Silver Wordsmith: An author's journey
Finding two passengers in the cargo hold of Yshot Station when they were led to believe that the station was decommissioned and fully abandoned, the Parsk Nahur raised his weapon, his finger moving to the trigger. Then, likely noticing that the unexpected persons were Human and therefore, on their face, not hostile, he began to lower the neural devastator.
“Hold up.” Boro raised his hand to the height of his waist. “Don’t lower it yet.” There was something immediately curious about these two, and it wasn’t that they weren’t supposed to be there, but that the woman and man seemed to show absolutely no distress at having the weapon raised at them.
“What are you doing here?” Boro asked. “We were told there were no more personnel on Yshot.”
“There have been security breaches, Commander,” said the woman on the right, “They have forced a change of plans, and someone needed to oversee the transfer.”
“And so they sent you two?”
“They sent whoever was least likely to be compromised.” The woman who was speaking for the two of them had jet black hair, cropped short into an unflattering haircut that made it look like her hair oozed over her head. Small black eyes sat beneath a dark brow and a long nose pointed towards a mouth that seemed constantly puckered forward.
“So then you’re from Intelligence?” Boro asked, itching to have the neural devastator in his own hands instead.
“That is correct,” the woman with the long nose and long face said.
“You don’t look like Intelligence to me.”
“Think about it, Commander,” the man stepped in. “If this station was discovered, would you rather they find two Intelligence officers here or two abandoned maintenance workers?” This one spoke in a voice that was oddly paternalistic, and what stood out about him to Boro were his light eyes, a pale green, with one being noticeably smaller than the other.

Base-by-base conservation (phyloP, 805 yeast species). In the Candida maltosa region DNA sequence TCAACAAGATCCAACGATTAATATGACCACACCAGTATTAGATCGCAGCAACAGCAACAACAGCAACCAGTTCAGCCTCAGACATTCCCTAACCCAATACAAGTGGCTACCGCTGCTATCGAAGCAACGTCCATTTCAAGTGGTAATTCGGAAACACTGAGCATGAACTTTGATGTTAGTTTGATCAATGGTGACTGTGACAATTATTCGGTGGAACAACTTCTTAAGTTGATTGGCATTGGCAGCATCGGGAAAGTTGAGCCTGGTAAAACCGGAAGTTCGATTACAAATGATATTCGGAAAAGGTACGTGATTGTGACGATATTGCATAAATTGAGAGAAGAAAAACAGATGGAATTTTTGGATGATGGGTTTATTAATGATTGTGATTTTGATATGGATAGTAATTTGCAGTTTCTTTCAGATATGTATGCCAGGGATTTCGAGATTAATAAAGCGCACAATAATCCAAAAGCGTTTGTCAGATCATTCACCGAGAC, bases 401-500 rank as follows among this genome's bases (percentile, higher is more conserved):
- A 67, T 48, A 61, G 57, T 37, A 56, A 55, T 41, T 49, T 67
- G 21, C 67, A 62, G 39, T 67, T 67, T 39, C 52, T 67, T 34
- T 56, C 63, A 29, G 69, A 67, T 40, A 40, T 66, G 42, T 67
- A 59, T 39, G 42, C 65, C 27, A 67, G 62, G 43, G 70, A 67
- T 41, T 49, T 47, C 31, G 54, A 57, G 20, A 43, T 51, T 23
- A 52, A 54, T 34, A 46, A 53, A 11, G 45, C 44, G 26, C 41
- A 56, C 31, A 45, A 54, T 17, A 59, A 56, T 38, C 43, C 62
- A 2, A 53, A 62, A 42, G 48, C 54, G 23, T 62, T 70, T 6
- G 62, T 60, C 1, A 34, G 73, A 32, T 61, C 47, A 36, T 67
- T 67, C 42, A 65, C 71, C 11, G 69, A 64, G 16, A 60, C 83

“You have credentials on you?” Boro asked, trying to anticipate every asinine question the Captain would ask him.
“Commander, again, this is not a time to be carrying credentials.” Why did Boro feel the man with the pale mismatched eyes was trying to pat him on the head with his words? Tuka and Ryo were standing at the threshold of the of the door leading into Yshot Station, shifting their weight from foot to foot but otherwise keeping quiet and watching the interaction. Boro stepped a few paces back, and they followed suit while the Parsk Nahur maintained his position, hands firmly around the devastator.
Boro called Captain Pueson on his personal pad and was brought up on the bridge’s viewscreen.
“Trouble, Commander?” the Captain asked with a slight smile which disappeared when he assessed Boro’s expression.
“I’m not certain yet, Captain,” Boro said before recounting the situation with the supposed Intelligence Officers and then providing his recommendation that they ought to proceed, but with extreme caution.
“That seems to be our only option,” Captain Pueson said. “We haven’t received any advance warning on this, which isn’t really a surprise considering that the intention was to not send any pings our way.”
“Doesn’t seem to be anything in the Station’s onboard computer either,” Maggie Okoth, the Forseti’s Techever reported from behind Captain Pueson, “A clean slate since the last Iastret left.”
“You can interface with it from here?” Though Boro was generally suspicious of the Techevers, Humans engineered and trained to interface with machines, he was repeatedly struck by the extent of their abilities.
“In a limited way. Though it doesn’t like me being in it no more than I enjoy rooting around inside it,” Maggie said, then cocked her head to the side and gave a tight-lipped smile.